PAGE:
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11 years ago, Adriana Lozada became a mother to her daughter Anika, and from that day forward, her personal and professional life changed forever.

Before becoming a mother, Adriana worked in communications, co-founding a youth-oriented newspaper and media company in Venezuela. Her work helped to give a voice to the younger generation, allowing them to understand that as a community, they had freedom of choice and the right to “question everything.”

In a short amount of time, her newspaper took off, “All of a sudden everyone wanted it, it resonated with everyone” says Adriana.

The company expanded into a clothing line, radio show, and a book publisher.

However, aside from the monetary success of her company, what Adriana really loved was that she was able to give a voice to a community that wasn’t being heard, seen or supported.

Eventually, Adriana left Venezuela, moved to New York, met her husband and became pregnant.

After giving having her daughter, Adriana felt dissatisfied with her birth and new motherhood journey. Although she had the birth she wanted on paper, she never felt truly supported through it. This realization is what propelled her to become a doula.

“I decided I wanted to campaign for birth. I wanted to help other women own their births” says Adriana.

Merging her love for helping others and her drive to make other women’s birth and postpartum experiences different than her own, Adriana started Birthful – a doula practice that helps women tap into the confident, calm & fearless mother within them.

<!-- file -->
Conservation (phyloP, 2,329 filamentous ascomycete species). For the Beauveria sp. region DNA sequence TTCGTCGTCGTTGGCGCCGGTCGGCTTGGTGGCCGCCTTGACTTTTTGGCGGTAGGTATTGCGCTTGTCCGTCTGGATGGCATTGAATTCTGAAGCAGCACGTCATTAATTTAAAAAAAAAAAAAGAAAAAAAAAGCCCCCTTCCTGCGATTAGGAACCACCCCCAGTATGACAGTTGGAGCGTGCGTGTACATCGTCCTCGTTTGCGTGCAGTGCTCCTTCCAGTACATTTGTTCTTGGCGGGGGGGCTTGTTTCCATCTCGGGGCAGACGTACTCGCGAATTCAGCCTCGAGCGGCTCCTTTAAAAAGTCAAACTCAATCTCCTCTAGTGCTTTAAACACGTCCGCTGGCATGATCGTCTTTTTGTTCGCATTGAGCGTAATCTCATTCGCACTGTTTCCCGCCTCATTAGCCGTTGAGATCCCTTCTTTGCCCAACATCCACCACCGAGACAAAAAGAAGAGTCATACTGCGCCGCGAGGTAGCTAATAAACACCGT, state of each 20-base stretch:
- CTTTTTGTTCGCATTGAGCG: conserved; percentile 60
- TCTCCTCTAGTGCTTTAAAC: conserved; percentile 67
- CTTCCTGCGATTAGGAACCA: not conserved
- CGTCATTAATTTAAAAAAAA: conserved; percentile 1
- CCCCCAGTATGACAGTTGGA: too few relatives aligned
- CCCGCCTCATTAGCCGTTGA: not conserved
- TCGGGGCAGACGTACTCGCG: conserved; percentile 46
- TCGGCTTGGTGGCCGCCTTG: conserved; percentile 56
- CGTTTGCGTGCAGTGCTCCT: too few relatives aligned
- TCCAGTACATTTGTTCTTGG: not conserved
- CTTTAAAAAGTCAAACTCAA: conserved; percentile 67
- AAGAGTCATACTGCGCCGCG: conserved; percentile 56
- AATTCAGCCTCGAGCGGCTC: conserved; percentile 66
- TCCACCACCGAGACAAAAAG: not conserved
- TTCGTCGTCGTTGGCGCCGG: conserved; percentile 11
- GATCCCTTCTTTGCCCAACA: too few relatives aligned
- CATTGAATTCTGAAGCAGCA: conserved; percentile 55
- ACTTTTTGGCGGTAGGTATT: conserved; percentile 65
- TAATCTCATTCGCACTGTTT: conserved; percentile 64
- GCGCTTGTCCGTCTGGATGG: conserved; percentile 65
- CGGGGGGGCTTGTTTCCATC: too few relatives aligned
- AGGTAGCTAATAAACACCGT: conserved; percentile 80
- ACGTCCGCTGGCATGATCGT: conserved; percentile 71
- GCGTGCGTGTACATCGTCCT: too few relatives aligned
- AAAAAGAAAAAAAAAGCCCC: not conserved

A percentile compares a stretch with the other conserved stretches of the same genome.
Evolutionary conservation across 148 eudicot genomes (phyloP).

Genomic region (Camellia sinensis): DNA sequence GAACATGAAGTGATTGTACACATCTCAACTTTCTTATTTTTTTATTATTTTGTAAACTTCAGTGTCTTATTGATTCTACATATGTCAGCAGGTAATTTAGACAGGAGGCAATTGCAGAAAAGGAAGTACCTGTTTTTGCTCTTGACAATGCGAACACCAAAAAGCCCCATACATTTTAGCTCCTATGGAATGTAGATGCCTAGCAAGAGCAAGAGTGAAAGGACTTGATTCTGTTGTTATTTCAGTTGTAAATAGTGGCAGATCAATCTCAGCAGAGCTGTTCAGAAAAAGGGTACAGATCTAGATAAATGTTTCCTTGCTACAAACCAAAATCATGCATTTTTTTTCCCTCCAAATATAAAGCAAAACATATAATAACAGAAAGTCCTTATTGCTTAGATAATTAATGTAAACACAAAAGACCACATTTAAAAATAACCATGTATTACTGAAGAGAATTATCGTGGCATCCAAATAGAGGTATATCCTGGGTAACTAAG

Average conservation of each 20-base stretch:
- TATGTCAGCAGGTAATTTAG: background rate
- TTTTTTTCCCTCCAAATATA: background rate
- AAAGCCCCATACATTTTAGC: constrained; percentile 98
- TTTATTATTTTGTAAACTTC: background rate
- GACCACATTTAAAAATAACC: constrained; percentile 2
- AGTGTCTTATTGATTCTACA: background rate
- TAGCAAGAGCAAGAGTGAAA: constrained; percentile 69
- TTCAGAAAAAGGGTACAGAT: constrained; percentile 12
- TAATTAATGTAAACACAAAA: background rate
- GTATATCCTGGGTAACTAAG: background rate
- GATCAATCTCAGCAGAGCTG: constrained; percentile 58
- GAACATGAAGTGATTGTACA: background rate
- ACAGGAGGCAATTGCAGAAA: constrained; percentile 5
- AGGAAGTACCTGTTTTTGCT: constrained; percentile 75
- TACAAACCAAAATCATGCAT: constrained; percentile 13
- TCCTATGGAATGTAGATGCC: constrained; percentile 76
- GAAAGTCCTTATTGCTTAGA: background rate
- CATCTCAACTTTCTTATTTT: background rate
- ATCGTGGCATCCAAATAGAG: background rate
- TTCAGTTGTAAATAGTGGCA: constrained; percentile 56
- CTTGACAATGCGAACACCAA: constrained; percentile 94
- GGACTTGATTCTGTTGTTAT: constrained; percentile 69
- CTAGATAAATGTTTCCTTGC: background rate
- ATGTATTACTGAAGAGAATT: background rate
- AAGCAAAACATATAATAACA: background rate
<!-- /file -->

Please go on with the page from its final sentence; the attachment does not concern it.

Now, Adriana is an advanced birth doula, an eco-maternity consultant, a postpartum educator and a child sleep consultant. She’s a bestselling author, speaker, and podcast host – all part of her quest to help women have a smoother transition into motherhood.

It is my pleasure to share Adriana’s thoughts on motherhood with you below.

  1. What’s your favorite part about being a mom?

My favorite thing definitely has to be the laughter that my daughter brings into my life. My daughter has a great sense of humor and is constantly cracking me up. I’m also grateful for having the opportunity to love someone so much and being able to discover who my child is through her daily actions, seeing her resilience and how capable she is become. She’s still a wacky tween, but also a responsible, caring and loyal one.

  1. What’s been the biggest challenge being a mom?

Things are much easier now that my daughter is 12, but when she was little, I’d say that the biggest challenges were having to care for a person around the clock and not being in full control of my life (because, you know, kids have their own agendas).

I know that for me to remain sane, it’s really important that I take time for myself to recharge. When that wasn’t possible, it was really hard to not be swept up in all sorts of difficult feelings such as anger, resentment, and disappointment. I feel that having a mindful practice has really helped how I deal with those situations and how I approach all relationships now. When these feelings start bubbling up, I can now, more often than not, step back and observe why I’m feeling the way I’m feeling and accept it, rather than just let it spill out everywhere. I’m less reactive, and that’s always a good thing.

  1. Self-care can be a challenge for moms. What advice do you have for moms who want to incorporate more self-care into their lives?